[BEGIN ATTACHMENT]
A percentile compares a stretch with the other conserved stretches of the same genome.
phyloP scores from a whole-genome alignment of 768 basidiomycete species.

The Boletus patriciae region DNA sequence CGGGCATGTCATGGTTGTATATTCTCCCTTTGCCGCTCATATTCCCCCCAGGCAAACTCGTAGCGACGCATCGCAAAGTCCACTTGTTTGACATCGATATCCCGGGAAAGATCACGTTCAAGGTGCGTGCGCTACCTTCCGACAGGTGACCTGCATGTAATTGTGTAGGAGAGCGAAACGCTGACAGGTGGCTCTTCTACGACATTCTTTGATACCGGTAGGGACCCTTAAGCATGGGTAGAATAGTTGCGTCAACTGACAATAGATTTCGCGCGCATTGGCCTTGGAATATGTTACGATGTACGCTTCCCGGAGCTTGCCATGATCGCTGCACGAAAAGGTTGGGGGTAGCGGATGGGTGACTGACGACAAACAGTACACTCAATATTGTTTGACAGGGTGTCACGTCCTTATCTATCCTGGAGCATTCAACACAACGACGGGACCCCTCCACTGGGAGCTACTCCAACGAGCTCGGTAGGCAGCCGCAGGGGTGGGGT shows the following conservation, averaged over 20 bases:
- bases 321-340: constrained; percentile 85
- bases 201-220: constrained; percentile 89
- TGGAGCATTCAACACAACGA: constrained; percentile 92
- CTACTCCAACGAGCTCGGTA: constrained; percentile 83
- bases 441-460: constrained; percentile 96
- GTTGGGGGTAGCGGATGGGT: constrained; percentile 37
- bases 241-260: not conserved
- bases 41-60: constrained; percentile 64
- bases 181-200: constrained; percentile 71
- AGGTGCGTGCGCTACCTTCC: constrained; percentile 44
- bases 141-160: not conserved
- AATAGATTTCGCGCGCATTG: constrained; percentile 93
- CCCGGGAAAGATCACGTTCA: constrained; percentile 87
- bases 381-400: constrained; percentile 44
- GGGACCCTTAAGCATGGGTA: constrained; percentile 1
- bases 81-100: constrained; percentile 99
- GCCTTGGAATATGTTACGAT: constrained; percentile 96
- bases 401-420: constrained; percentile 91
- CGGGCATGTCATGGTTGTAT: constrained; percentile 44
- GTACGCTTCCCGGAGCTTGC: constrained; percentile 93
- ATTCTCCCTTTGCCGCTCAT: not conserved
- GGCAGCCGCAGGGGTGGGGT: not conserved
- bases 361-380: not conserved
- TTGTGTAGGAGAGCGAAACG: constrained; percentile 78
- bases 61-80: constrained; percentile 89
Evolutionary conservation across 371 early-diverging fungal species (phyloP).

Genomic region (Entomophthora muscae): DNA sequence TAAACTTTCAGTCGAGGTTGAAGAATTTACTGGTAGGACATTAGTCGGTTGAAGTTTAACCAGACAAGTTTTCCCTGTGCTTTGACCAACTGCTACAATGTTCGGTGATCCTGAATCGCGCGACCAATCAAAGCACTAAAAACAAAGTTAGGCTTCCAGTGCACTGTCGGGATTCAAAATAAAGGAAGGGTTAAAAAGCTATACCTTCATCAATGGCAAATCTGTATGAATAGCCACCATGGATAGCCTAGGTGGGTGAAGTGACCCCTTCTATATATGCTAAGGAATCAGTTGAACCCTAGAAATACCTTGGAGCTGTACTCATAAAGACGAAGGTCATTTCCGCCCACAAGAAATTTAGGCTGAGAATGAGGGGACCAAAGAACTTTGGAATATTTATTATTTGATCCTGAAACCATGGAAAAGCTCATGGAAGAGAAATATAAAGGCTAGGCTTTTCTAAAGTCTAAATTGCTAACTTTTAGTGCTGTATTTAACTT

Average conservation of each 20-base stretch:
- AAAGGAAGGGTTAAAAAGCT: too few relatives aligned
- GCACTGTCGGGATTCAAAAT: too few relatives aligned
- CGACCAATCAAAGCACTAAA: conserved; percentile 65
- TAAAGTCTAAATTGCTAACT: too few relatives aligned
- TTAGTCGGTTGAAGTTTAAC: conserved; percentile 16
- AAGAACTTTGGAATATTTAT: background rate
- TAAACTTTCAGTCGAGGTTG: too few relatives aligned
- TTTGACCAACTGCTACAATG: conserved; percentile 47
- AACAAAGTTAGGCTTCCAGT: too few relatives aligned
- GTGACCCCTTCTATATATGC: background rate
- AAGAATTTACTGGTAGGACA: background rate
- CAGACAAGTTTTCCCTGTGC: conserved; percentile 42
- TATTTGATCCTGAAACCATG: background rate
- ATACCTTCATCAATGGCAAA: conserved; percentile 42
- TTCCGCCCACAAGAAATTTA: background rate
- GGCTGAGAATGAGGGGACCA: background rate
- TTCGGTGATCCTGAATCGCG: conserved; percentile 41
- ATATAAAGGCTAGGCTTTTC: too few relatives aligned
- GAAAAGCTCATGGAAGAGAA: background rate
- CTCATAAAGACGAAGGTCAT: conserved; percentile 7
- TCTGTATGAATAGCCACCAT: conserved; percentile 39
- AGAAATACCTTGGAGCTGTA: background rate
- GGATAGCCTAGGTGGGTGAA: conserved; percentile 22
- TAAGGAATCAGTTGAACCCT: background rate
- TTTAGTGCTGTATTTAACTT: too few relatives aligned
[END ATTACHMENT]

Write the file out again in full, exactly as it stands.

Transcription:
A percentile compares a stretch with the other conserved stretches of the same genome.
phyloP scores from a whole-genome alignment of 768 basidiomycete species.

The Boletus patriciae region DNA sequence CGGGCATGTCATGGTTGTATATTCTCCCTTTGCCGCTCATATTCCCCCCAGGCAAACTCGTAGCGACGCATCGCAAAGTCCACTTGTTTGACATCGATATCCCGGGAAAGATCACGTTCAAGGTGCGTGCGCTACCTTCCGACAGGTGACCTGCATGTAATTGTGTAGGAGAGCGAAACGCTGACAGGTGGCTCTTCTACGACATTCTTTGATACCGGTAGGGACCCTTAAGCATGGGTAGAATAGTTGCGTCAACTGACAATAGATTTCGCGCGCATTGGCCTTGGAATATGTTACGATGTACGCTTCCCGGAGCTTGCCATGATCGCTGCACGAAAAGGTTGGGGGTAGCGGATGGGTGACTGACGACAAACAGTACACTCAATATTGTTTGACAGGGTGTCACGTCCTTATCTATCCTGGAGCATTCAACACAACGACGGGACCCCTCCACTGGGAGCTACTCCAACGAGCTCGGTAGGCAGCCGCAGGGGTGGGGT shows the following conservation, averaged over 20 bases:
- bases 321-340: constrained; percentile 85
- bases 201-220: constrained; percentile 89
- TGGAGCATTCAACACAACGA: constrained; percentile 92
- CTACTCCAACGAGCTCGGTA: constrained; percentile 83
- bases 441-460: constrained; percentile 96
- GTTGGGGGTAGCGGATGGGT: constrained; percentile 37
- bases 241-260: not conserved
- bases 41-60: constrained; percentile 64
- bases 181-200: constrained; percentile 71
- AGGTGCGTGCGCTACCTTCC: constrained; percentile 44
- bases 141-160: not conserved
- AATAGATTTCGCGCGCATTG: constrained; percentile 93
- CCCGGGAAAGATCACGTTCA: constrained; percentile 87
- bases 381-400: constrained; percentile 44
- GGGACCCTTAAGCATGGGTA: constrained; percentile 1
- bases 81-100: constrained; percentile 99
- GCCTTGGAATATGTTACGAT: constrained; percentile 96
- bases 401-420: constrained; percentile 91
- CGGGCATGTCATGGTTGTAT: constrained; percentile 44
- GTACGCTTCCCGGAGCTTGC: constrained; percentile 93
- ATTCTCCCTTTGCCGCTCAT: not conserved
- GGCAGCCGCAGGGGTGGGGT: not conserved
- bases 361-380: not conserved
- TTGTGTAGGAGAGCGAAACG: constrained; percentile 78
- bases 61-80: constrained; percentile 89
Evolutionary conservation across 371 early-diverging fungal species (phyloP).

Genomic region (Entomophthora muscae): DNA sequence TAAACTTTCAGTCGAGGTTGAAGAATTTACTGGTAGGACATTAGTCGGTTGAAGTTTAACCAGACAAGTTTTCCCTGTGCTTTGACCAACTGCTACAATGTTCGGTGATCCTGAATCGCGCGACCAATCAAAGCACTAAAAACAAAGTTAGGCTTCCAGTGCACTGTCGGGATTCAAAATAAAGGAAGGGTTAAAAAGCTATACCTTCATCAATGGCAAATCTGTATGAATAGCCACCATGGATAGCCTAGGTGGGTGAAGTGACCCCTTCTATATATGCTAAGGAATCAGTTGAACCCTAGAAATACCTTGGAGCTGTACTCATAAAGACGAAGGTCATTTCCGCCCACAAGAAATTTAGGCTGAGAATGAGGGGACCAAAGAACTTTGGAATATTTATTATTTGATCCTGAAACCATGGAAAAGCTCATGGAAGAGAAATATAAAGGCTAGGCTTTTCTAAAGTCTAAATTGCTAACTTTTAGTGCTGTATTTAACTT

Average conservation of each 20-base stretch:
- AAAGGAAGGGTTAAAAAGCT: too few relatives aligned
- GCACTGTCGGGATTCAAAAT: too few relatives aligned
- CGACCAATCAAAGCACTAAA: conserved; percentile 65
- TAAAGTCTAAATTGCTAACT: too few relatives aligned
- TTAGTCGGTTGAAGTTTAAC: conserved; percentile 16
- AAGAACTTTGGAATATTTAT: background rate
- TAAACTTTCAGTCGAGGTTG: too few relatives aligned
- TTTGACCAACTGCTACAATG: conserved; percentile 47
- AACAAAGTTAGGCTTCCAGT: too few relatives aligned
- GTGACCCCTTCTATATATGC: background rate
- AAGAATTTACTGGTAGGACA: background rate
- CAGACAAGTTTTCCCTGTGC: conserved; percentile 42
- TATTTGATCCTGAAACCATG: background rate
- ATACCTTCATCAATGGCAAA: conserved; percentile 42
- TTCCGCCCACAAGAAATTTA: background rate
- GGCTGAGAATGAGGGGACCA: background rate
- TTCGGTGATCCTGAATCGCG: conserved; percentile 41
- ATATAAAGGCTAGGCTTTTC: too few relatives aligned
- GAAAAGCTCATGGAAGAGAA: background rate
- CTCATAAAGACGAAGGTCAT: conserved; percentile 7
- TCTGTATGAATAGCCACCAT: conserved; percentile 39
- AGAAATACCTTGGAGCTGTA: background rate
- GGATAGCCTAGGTGGGTGAA: conserved; percentile 22
- TAAGGAATCAGTTGAACCCT: background rate
- TTTAGTGCTGTATTTAACTT: too few relatives aligned